June 3, 2009

More Bathrooms

Yesterday, I posted on some of the most beautiful public bathrooms, and today, I am going to show some less beautiful, but still public baths... Don't be scared!
The house where I lived before I moved to Wales was built in the late 1800's and it still had an outdoor bathroom until the early 1960's, if you can imagine that! Houses, especially the small workers rowhouses in Baltimore's older neighbourhoods didn't have indoor facilities, but had outhouses in the back. For baths, people used the public baths in the neighbourhoods.
There are still a few public bath buildings in Baltimore, including one right around the corner from me. Several of these public bath-houses were funded by Henry Walters, who also gave the funds for the world-reknowned Walters Art Museum, after a trip to Egypt. During this time, he became aware of the relationship between cleanliness and sanitation to public health.
These elegant little buildings were built on 46 x 70 foot lots and had both showers and baths as well as public laundry facilities. Several of these buildings still remain, but they have all been converted to other uses.

10 comments:

  1. Public baths, eh. When I was a kid in Portsmouth (UK) our public swimming baths were dual purpose. We would often queue up at the municipal-green painted ticket hatch behind an old geezer collecting a small bar of a soap and a thinning white towel. Then we could hear the ticket lady turning on the taps (faucets?) before serving us. Getting sentimental, sorry.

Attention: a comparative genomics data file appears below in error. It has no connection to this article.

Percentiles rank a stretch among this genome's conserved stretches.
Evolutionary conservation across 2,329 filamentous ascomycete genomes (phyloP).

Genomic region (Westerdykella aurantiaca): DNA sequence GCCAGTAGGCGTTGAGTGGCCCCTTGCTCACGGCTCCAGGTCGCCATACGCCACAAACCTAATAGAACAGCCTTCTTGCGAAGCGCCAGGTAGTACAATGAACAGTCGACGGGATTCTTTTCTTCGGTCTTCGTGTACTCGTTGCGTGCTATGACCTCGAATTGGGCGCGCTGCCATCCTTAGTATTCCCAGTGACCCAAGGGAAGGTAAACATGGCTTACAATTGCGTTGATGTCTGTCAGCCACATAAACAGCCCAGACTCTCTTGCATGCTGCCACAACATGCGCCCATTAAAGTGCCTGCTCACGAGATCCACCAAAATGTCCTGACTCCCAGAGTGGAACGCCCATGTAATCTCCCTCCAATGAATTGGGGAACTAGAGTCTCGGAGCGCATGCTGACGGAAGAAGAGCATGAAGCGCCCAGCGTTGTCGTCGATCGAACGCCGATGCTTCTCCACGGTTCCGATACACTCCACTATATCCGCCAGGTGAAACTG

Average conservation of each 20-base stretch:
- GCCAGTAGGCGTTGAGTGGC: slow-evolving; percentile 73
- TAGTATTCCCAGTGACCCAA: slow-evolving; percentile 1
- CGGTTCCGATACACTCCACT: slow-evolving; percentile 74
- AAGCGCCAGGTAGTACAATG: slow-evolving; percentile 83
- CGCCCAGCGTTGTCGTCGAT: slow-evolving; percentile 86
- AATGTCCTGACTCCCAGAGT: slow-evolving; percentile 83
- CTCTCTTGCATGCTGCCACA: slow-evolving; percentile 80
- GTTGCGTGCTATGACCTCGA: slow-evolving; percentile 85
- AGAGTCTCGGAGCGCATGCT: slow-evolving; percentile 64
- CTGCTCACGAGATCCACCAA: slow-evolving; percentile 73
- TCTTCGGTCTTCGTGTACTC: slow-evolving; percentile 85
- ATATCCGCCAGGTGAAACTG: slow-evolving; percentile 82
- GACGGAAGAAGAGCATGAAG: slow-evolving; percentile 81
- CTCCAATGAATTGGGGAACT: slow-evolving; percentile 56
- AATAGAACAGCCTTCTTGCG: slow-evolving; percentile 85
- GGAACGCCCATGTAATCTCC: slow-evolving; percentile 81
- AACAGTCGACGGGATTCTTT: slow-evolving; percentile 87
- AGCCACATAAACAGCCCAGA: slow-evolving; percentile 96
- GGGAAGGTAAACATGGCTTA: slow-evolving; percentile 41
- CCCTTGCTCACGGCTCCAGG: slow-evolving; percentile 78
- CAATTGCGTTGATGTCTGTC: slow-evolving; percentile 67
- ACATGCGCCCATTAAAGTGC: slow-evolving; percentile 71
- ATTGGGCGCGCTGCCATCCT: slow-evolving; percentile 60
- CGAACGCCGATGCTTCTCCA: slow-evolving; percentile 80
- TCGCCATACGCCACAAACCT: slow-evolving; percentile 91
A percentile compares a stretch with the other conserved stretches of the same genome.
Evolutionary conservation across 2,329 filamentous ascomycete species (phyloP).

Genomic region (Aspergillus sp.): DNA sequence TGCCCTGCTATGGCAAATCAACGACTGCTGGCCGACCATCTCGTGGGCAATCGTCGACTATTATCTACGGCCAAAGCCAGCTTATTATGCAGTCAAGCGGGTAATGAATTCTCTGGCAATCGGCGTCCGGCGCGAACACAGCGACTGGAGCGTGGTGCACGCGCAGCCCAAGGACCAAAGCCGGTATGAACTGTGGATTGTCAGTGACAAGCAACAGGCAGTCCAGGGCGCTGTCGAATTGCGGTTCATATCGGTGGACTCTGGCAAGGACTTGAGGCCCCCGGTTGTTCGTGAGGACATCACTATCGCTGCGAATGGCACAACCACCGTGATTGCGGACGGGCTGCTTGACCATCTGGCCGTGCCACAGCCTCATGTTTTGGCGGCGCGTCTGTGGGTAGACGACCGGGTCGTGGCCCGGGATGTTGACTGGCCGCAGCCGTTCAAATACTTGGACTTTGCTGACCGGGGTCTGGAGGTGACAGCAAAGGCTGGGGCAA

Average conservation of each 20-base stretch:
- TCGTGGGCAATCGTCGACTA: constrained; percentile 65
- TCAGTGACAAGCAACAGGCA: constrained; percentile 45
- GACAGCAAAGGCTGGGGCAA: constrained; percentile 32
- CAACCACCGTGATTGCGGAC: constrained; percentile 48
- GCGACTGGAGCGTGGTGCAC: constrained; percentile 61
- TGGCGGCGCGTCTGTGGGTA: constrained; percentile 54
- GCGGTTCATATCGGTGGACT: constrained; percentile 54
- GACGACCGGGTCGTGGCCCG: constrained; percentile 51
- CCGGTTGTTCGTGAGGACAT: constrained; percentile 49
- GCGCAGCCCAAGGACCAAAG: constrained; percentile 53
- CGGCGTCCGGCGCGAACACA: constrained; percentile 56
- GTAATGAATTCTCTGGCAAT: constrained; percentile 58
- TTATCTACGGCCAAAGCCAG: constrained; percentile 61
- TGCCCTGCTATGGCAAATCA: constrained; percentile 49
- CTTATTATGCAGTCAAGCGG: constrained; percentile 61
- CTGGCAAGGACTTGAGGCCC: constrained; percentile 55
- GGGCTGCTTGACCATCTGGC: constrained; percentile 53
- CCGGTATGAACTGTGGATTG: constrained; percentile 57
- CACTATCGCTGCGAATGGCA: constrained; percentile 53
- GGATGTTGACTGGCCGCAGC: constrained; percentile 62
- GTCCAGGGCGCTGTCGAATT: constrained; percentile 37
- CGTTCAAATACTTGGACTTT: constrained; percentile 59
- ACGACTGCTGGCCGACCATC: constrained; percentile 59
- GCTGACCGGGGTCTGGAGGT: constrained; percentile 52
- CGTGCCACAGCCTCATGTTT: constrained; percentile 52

ReplyDelete
  2. Rose... what a great story. I remember seeing baths in some of the small villages up in the valleys in Wales.

    ReplyDelete
  3. Funnily enough, all of the Carnegie Libraries in Pittsburgh in the small steel towns (every small neighborhood has a carnegie library in Carnegie's home town!), had bathhouses in the basement! Some of them still exist (not in use though) where they haven't been converted to reading rooms or storage.

    ReplyDelete
  4. What were the former bathhouses in Baltimore converted to?

    ReplyDelete
  5. Kathleen... they've mostly been converted to office space. I've been in the one in the bottom picture and it's all chopped up into offices. I think that they're handsome buildings, don't you?

    ReplyDelete
  6. Neat...I've always wondered about the one near Fells Point! And, ArchitectDesign, I never knew that about the Carnegies! (From the Pgh area...)

    ReplyDelete
  7. How interesting - I love this post! Thank you, Christy

    ReplyDelete
  8. This is all so intersting to me, coming from Germany were public bath houses, old and new are still absolutely in use and in high demand. As a recreational source, not so much to get clean...pools and saunas are everywhere.

    ReplyDelete
  9. Interesting to think how different life was only a couple of generations ago, and that showers and bathtubs were not a fixture in every household.

    ReplyDelete
  10. Paul/Kensington, MDJuly 14, 2011 at 9:16 AM

    In the mid 1960's I worked as a lineman for C&P Telephone,my work area being Baltimore. I can remember a bath house still in use on West Pratt St.

    ReplyDelete

Thank you for reading and commenting on Pigtown*Design. I read each and every comment and try to reply if I have your e-mail address.